By Modupe Gbadeyanka
Central Bank of Nigeria (CBN) Depository Corporations Survey has shown that broad money supply (M2) expanded month-on-month by 6.51 percent in December 2016 to N23.84 trillion, a report by Cowry Asset has revealed.
It was gathered that the increase in M2 followeda0.70 percentincreaseinNet Domestic AssetstoN14.38trillion, accompanied by a 16.98 percent decrease in Net Foreign Assets to N9.35trillion.
The increase in net foreign assets partly reflected recovery in international crude oil prices since October last year juxtaposed with improved crude oil production.
Narrow money supply, M1, increased by 10.46 percent to N11.52 trillion as demand deposits grew by 9.69 percent to N9.70 billion and currency outside the banks increased by 14.70 percent to N1.82 trillion.
Also, net domestic credit upped by 0.45 percent to N26.97 trillion as credit to the private sector declined by 2.91 percent to N22.37 trillion while credit to the government increased by 20.85 percent to N4.60 trillion; which was indicative of crowding out of the private sector in a high interest rate environment.
In the real sector, Nigeria’s economy recorded sustained increase in annual inflation rate, to 18.72 percent in January 2017 (from 18.55 percent in December 2016).
However, monthly increase in composite consumer price index slowed to 1.01 percent in the review month (from 1.06 percent in December).
Increase in general price level was partly due to increased pressure from higher foreign exchange rates and their subsequent impact on consumer goods and services –Naira/USD exchange rates increased month-on-month by 1.78 percent and 1.63 percent to average N490/USD and N495.38/USD at the Bureau De Change and Parallel market segments respectively.
Similarly, the prices of refined petroleum products increased on a monthly basis–Premium Motor Spirit increased by 1.36 percent to average N148.7/litre; Automotive Gas Oil increased by 22.59 percent to average N240.52/litre; Household Kerosene spiked by 87.12 percent to average N433.84/litre; while average price for Liquefied Petroleum Gas increased by 22.91 percent to N5,500 per 12.50kg refill.
Food inflation rate rose to 17.82 percent in January (faster than 17.39 percent in December), driven by increases in prices of bread and cereals, meat oil and fats, and fish.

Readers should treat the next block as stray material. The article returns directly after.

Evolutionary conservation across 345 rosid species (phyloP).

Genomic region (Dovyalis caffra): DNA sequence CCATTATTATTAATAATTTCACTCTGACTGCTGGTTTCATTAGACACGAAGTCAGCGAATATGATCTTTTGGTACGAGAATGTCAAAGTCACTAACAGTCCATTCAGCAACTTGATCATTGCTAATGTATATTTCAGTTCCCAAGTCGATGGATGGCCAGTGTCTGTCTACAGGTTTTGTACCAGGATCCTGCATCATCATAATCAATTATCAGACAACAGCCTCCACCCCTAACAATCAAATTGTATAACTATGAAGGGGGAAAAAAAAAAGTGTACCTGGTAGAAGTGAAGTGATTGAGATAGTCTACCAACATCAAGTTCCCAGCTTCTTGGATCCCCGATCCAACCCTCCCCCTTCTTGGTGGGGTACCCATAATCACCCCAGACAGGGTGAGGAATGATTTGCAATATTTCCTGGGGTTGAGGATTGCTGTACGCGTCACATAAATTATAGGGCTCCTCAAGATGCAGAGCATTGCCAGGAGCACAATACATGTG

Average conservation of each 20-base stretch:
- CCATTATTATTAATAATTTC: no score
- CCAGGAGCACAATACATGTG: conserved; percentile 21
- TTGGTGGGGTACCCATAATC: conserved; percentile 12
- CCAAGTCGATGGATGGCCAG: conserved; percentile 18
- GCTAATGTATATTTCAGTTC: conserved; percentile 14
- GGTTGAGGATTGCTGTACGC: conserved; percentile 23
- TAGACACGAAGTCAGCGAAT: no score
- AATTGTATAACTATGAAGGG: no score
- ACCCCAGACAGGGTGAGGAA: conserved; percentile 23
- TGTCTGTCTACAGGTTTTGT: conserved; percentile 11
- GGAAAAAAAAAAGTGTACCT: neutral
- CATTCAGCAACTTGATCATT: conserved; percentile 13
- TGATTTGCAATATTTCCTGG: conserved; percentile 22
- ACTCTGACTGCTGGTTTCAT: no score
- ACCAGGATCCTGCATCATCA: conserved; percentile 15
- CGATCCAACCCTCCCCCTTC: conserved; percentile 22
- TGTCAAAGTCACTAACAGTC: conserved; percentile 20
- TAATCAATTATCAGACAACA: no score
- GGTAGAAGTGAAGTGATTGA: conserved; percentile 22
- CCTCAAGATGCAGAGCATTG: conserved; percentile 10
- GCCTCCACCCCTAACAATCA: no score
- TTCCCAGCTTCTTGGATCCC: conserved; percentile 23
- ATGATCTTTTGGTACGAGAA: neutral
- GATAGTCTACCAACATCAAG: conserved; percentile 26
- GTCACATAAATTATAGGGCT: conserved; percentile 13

However, core inflation rate fell to 17.90 percent in January (from 18.10 percent in December).
The price index of housing water, electricity, gas and other fuel grew by 27.17 percent in January (slower than 27.25 percent in December); imported food index rose by 20.97 percent in January (slower than 21.08 percent in December); while transportation index increased at a faster pace by 17.22 percent in January (from 17.30 percent in December).
The clothing and footwear price index also increased at a faster pace by 17.85 percent in January (from 17.81 percent in December).
On the foreign scene, inflation rate in the United States increased year-on-year to 2.5 percent in January 2017 (higher than 2.1 percent recorded in December; above market expectations of 2.4 percent and higher than 2.0 percent target set by the Federal Open Markets Committee), mainly driven by gasoline prices.
In the same vein, inflation rate in the United Kingdom increased to 1.8 percent in January 2017 (higher than 1.6 percent in December, but below mark expectations of 1.9 percent), mainly driven by rising cost of fuel.
Consumer prices in China also increased year-on-year by 2.5 percent in January 2017 (higher than 2.1 percent recorded in December), driven by a faster increase in cost of food and non-food items.
The annual inflation rate in Ghana slowed to 13.3 percent in January (from 15.4 percent in the previous month), driven by slower increase in prices of food and non-food items (7 percent from 9.7 percent and 16.6 percent from 18.2 percent respectively).
View full report here: Cowry Asset
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